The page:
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"My Mother Hid Her Racial Identity": Revisiting The Secret Album

Filmmaker Sarah Klein sits down with author Gail Lukasik to talk race, identity, and why their film is more relevant than ever.

"My Mother Hid Her Racial Identity": Revisiting The Secret Album

Filmmaker Sarah Klein sits down with author Gail Lukasik to talk race, identity, and why their film is more relevant than ever.

Published 02-22-22

Submitted by HP Inc.

By Sarah Klein

In 2017, my filmmaking partner Tom Mason and I developed an award-winning series of films for HP about the power of printed images, and the immense effect they can have on our lives. Though all four stories in the series were poignant, one of the films, The Secret Album, feels even more relevant now than it did when it was first released. It tells the story of Gail Lukasik, who discovered that her mother had spent more than half of her life keeping her own racial identity a secret from her husband and children.

Raised in an all-White, working-class suburb of Cleveland, Lukasik had never thought of her parents as anything but Caucasian. When her mother was nearing the end of her life, she presented Gail with a family photo album that rocked not only her relationship with her mother, but also her fundamental sense of identity.

After doing genealogy research, she found that her mother began “passing” as a White woman in Ohio in her twenties after being raised as Black in New Orleans. She also discovered several of her grandfather’s relatives with whom she later reconnected — and reunited — with.

We caught up with Gail from her home near Chicago to talk more about the process of making the film and what it means to uncover a new racial identity and learn about the complexities in her family’s past.

Watch Gail’s story in The Secret Album, and the History of Memory short film series.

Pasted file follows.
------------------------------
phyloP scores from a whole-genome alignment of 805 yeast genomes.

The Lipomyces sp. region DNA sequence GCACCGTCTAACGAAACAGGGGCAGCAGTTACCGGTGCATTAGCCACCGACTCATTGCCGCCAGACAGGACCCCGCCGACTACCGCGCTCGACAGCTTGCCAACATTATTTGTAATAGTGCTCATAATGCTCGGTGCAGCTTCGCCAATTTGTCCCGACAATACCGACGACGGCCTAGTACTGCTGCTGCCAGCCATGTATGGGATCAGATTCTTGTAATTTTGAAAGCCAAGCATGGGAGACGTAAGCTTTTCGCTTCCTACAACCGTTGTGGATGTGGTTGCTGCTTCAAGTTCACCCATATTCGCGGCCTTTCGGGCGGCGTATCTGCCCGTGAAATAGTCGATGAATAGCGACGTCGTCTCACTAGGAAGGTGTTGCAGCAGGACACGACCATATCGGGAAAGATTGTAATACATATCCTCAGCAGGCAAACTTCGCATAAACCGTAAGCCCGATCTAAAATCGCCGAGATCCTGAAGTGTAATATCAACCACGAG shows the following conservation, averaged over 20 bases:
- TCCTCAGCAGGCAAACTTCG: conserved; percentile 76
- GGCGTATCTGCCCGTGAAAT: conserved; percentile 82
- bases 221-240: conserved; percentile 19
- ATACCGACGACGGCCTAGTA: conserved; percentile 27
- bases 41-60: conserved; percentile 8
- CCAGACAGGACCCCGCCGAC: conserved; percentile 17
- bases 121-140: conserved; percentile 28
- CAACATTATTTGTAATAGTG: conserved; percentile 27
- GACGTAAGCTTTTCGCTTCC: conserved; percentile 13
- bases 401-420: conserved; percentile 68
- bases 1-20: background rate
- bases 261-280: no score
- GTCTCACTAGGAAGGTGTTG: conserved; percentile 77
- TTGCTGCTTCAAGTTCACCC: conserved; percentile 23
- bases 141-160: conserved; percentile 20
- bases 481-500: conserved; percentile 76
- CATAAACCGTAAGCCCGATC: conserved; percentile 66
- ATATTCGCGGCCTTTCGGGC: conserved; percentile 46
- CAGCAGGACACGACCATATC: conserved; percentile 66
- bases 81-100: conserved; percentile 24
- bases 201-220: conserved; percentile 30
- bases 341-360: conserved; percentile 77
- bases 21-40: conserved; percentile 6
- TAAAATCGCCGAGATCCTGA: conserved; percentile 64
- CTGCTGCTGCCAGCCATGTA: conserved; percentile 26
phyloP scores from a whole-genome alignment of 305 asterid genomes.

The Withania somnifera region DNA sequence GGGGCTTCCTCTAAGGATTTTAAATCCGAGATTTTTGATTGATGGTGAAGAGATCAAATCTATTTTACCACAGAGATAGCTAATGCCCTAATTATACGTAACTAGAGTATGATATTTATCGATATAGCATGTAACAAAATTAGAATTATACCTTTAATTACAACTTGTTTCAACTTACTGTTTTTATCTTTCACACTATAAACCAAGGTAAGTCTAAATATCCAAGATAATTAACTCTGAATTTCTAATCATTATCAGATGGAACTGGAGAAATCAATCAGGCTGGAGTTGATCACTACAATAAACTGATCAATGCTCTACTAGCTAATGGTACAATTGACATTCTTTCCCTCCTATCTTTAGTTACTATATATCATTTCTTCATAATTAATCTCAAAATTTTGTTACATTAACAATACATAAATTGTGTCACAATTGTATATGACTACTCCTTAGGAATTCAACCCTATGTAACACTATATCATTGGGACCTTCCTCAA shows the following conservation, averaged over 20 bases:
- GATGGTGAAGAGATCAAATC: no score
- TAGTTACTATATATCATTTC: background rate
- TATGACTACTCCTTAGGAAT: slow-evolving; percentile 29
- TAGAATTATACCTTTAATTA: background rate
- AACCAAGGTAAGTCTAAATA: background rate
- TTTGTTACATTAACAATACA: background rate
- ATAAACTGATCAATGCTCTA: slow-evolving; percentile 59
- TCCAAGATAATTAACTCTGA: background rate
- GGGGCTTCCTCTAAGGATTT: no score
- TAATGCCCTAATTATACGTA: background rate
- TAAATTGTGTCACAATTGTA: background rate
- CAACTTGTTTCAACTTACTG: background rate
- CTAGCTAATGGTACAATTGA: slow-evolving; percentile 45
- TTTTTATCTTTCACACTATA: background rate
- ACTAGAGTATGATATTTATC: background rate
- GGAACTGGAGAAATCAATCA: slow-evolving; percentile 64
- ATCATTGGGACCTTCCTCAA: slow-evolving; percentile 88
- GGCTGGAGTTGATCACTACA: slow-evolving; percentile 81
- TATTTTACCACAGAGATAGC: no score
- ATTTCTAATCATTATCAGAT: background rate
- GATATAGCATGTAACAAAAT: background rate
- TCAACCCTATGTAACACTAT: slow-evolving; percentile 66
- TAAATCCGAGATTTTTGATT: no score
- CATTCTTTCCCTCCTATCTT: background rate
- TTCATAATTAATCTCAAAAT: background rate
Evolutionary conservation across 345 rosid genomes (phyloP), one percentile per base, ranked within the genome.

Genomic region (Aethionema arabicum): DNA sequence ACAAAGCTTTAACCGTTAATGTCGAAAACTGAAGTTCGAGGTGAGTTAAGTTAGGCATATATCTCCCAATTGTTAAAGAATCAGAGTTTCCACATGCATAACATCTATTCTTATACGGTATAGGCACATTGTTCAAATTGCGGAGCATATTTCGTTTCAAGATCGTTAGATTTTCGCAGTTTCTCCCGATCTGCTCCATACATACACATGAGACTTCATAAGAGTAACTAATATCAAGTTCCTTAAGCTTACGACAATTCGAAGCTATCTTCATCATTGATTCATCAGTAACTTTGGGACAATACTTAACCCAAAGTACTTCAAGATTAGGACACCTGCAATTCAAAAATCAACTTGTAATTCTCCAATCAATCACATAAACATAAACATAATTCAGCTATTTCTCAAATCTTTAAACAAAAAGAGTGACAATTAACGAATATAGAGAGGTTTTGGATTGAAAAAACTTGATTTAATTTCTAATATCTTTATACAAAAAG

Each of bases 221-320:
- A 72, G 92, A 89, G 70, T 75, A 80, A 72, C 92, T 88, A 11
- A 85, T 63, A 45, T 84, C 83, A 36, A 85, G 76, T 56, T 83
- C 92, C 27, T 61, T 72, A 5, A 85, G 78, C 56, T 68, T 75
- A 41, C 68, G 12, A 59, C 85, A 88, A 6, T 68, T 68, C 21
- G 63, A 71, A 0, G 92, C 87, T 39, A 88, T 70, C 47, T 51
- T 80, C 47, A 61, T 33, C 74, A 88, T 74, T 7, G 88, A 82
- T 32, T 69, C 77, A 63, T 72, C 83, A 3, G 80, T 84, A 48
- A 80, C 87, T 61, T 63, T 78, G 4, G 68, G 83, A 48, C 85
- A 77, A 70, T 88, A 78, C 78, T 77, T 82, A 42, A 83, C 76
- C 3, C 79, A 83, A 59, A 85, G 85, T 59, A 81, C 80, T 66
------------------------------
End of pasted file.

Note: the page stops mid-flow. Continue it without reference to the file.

SK: I want to start by saying that this short film we made with you for HP is one of our all-time favorites. It was such an honor to tell your story. I would love to know, in hindsight, what the process was like for you and what it is like rewatching it now, a couple of years later.

GL: It was a wonderful experience. But it was also nerve-wracking and very emotional for me personally. When I watched it recently, I cried again. I think for me too, watching it again, reinforced my deep sense of loss about my mother. That in life, I didn’t know her, truly know her. Maybe that’s true for a lot of mothers and daughters. I don’t know. I can only go by my experience. But to me, she always held something back. Even when I promised to keep her secret, she was unwilling to talk to me about what she had gone through. Watching the film reinforced that loss.

On a more positive note, the film made me realize how unlikely it was that I would actually find this family that was lost to me. Every time we get to that part in the film, where there’s Moe, and Lauren, and A.J., and we’re having that dinner, I think, “Oh my God, how did this happen?” How unlikely is it in life that something like that occurs? Very unlikely.

SK: That is so true. I always get goosebumps at the end of the film when I see you all together. I’m curious, I recently watched the critically acclaimed film Passing, about a black woman in the 1920’s who passed for White. What did you think about it in light of your own family history?